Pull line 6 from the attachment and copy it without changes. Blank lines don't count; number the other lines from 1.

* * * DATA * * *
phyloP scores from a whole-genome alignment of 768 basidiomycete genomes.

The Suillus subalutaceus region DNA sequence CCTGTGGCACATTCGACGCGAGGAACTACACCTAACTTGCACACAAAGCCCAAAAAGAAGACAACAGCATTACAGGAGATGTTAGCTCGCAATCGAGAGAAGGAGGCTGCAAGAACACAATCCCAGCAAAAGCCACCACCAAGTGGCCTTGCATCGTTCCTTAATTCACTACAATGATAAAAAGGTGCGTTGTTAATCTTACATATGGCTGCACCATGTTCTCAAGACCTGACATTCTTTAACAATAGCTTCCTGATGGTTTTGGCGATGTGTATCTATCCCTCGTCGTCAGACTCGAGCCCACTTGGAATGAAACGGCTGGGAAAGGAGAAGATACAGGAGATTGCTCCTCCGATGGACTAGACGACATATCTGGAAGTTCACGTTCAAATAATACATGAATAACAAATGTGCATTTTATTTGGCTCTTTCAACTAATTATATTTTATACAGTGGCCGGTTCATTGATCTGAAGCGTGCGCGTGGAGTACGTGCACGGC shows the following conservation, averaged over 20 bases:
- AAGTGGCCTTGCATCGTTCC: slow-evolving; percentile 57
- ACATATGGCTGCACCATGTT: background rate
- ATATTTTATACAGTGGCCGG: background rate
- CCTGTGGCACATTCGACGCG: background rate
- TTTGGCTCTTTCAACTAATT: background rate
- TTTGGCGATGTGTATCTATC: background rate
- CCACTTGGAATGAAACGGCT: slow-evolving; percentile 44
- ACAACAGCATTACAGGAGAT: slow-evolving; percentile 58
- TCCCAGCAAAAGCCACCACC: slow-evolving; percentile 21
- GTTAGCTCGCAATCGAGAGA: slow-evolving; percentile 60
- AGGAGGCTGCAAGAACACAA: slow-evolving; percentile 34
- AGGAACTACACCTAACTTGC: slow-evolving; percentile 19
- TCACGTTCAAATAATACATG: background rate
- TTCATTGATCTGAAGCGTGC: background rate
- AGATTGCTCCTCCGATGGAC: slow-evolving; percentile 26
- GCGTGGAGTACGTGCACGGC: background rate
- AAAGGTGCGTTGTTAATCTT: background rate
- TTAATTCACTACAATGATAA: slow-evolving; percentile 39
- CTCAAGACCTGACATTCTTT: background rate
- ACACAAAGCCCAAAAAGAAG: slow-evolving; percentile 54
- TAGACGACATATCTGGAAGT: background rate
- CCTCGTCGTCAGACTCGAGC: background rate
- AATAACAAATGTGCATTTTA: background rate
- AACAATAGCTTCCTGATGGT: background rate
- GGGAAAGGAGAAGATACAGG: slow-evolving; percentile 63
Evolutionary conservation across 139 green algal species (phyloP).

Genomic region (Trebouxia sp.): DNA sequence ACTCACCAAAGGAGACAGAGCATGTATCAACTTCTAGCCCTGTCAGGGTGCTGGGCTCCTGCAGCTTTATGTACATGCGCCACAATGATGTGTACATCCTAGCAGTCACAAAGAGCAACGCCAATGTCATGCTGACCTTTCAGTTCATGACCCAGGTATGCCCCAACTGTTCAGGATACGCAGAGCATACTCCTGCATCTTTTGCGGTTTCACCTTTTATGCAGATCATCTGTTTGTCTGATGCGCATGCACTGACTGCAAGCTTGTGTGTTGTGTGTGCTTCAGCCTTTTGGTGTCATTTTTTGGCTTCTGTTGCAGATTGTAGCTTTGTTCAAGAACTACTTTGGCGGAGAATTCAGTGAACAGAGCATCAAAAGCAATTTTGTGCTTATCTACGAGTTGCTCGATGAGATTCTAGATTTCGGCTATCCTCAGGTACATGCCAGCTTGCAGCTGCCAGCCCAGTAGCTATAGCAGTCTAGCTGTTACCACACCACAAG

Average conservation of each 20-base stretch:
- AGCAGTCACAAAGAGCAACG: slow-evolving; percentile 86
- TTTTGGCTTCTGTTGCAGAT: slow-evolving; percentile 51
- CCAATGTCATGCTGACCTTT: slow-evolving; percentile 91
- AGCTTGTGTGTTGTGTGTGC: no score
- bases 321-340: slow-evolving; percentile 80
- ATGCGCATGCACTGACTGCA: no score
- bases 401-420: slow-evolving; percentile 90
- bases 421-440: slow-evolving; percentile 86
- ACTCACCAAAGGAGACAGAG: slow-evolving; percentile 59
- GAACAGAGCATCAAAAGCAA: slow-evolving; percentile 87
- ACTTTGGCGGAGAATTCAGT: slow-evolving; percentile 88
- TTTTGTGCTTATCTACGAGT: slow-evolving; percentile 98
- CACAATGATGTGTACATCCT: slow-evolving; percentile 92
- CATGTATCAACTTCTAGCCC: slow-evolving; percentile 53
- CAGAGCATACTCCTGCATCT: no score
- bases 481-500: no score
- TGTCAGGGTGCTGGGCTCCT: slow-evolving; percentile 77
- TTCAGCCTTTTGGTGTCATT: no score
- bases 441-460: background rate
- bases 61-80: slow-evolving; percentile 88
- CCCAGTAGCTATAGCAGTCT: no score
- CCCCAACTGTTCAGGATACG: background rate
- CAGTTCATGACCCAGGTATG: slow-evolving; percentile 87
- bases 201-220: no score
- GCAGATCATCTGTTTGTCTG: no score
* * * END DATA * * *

- CCTGTGGCACATTCGACGCG: background rate